Feature
Preparing Texas Gulf Shrimp
Tasty shellfish is a prized dish on menus and in kitchens across the state

Acadian Dusted Texas Gulf Shrimp
Courtesy Texas Department of Agriculture

More than 100 species of commercially available shrimp exist in the world, and two of the tastiest varieties live in Texas Gulf waters. Brown shrimp are the species most often caught by Texas shrimpers, harvested at night in the deeper waters of the Gulf of Mexico. White shrimp (with a gray hue) are found in shallow water closer to shore. On average, Texas lands 45 million pounds of shrimp per year.

Wild-caught shrimp offer a distinctive, briny flavor that distinguishes them from farm-raised shrimp. White shrimp typically have a milder flavor, while brown shrimp are more briny.

Shrimp should smell fresh and mild. The shells should be intact. In most cases, you’ll want to remove the shells and devein the shrimp. Re­move the shell by holding the tail and carefully separating the shell from the flesh with your fingers or a small knife.

Once the shell is off, use a paring knife to make a small cut along the vein line along the outer curve of the body. When the vein is exposed, wash the shrimp with cold water, washing the vein away with it. If you want to butterfly the shrimp, make a deeper cut along the outer curve of the body—about halfway through the shrimp—and pull the meat apart into a butterfly shape.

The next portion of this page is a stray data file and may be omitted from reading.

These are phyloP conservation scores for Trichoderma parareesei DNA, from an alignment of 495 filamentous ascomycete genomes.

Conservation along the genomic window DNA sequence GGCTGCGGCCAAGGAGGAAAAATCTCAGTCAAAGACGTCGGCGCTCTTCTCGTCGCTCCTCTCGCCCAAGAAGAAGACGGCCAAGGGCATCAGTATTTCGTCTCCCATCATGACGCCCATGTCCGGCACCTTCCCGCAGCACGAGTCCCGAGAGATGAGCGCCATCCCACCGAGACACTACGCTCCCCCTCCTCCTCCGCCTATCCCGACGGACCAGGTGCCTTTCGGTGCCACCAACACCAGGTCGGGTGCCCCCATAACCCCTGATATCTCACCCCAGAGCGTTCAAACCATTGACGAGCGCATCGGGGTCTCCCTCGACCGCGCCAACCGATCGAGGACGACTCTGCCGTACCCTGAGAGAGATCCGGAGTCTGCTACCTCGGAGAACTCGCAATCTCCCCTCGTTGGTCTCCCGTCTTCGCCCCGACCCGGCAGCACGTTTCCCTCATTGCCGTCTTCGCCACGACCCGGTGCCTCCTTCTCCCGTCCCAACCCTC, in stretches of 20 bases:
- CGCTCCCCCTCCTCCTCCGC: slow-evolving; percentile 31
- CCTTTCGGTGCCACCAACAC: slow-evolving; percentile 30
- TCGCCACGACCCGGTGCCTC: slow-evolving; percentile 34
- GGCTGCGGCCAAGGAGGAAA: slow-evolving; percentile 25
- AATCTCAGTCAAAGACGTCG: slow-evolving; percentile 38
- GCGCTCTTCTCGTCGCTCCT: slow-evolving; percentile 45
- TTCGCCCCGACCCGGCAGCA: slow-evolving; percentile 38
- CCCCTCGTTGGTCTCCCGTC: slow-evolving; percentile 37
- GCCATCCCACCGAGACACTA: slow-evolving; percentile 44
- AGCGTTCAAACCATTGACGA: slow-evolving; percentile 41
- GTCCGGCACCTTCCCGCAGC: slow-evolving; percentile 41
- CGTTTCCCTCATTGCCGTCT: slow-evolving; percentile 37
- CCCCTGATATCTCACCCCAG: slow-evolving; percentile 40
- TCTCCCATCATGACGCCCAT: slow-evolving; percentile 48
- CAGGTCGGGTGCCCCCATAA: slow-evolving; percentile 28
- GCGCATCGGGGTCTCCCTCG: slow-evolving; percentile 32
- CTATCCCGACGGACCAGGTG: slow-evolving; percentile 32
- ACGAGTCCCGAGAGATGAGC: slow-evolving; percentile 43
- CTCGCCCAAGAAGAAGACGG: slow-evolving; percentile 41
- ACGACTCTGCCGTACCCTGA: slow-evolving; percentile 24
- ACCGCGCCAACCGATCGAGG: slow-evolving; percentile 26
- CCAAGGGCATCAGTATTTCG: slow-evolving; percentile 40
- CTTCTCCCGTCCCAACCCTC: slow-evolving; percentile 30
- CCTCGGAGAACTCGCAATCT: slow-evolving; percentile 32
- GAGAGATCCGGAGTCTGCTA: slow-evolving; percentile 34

If you decide to buy frozen shrimp, always read the label carefully so you’ll know the country where your shrimp originated and if it contains preservatives or additives.

The most popular ways to cook shrimp are grilling, boiling, blackening, deep-frying or panfrying. Each cooking method offers a different opportunity to create your own flavor combination.

 

Acadian Dusted Texas Gulf Shrimp


Acadian Dust
3 tablespoons paprika
1 1/2 tablespoons granulated garlic
1 tablespoon black pepper
1 tablespoon white pepper
1 tablespoon onion powder
1 tablespoon cayenne
1 tablespoon dried oregano
1 tablespoon dried thyme

Shrimp
Salt
24 Texas Gulf shrimp, peeled and deveined
3 tablespoons canola oil (or other neutral vegetable oil)
1 tablespoon extra virgin olive oil

1. Combine all Acadian Dust ingredients and mix well.

2. Salt shrimp and lightly coat with Acadian Dust.

3. Combine oils in a deep skillet, then heat to smoking-hot. Sear shrimp on both sides to slightly blacken.

4. Remove and allow shrimp to rest for 30 seconds before plating.

Cook’s Tip
Acadian Dust can be made in larger amounts and stored for future use.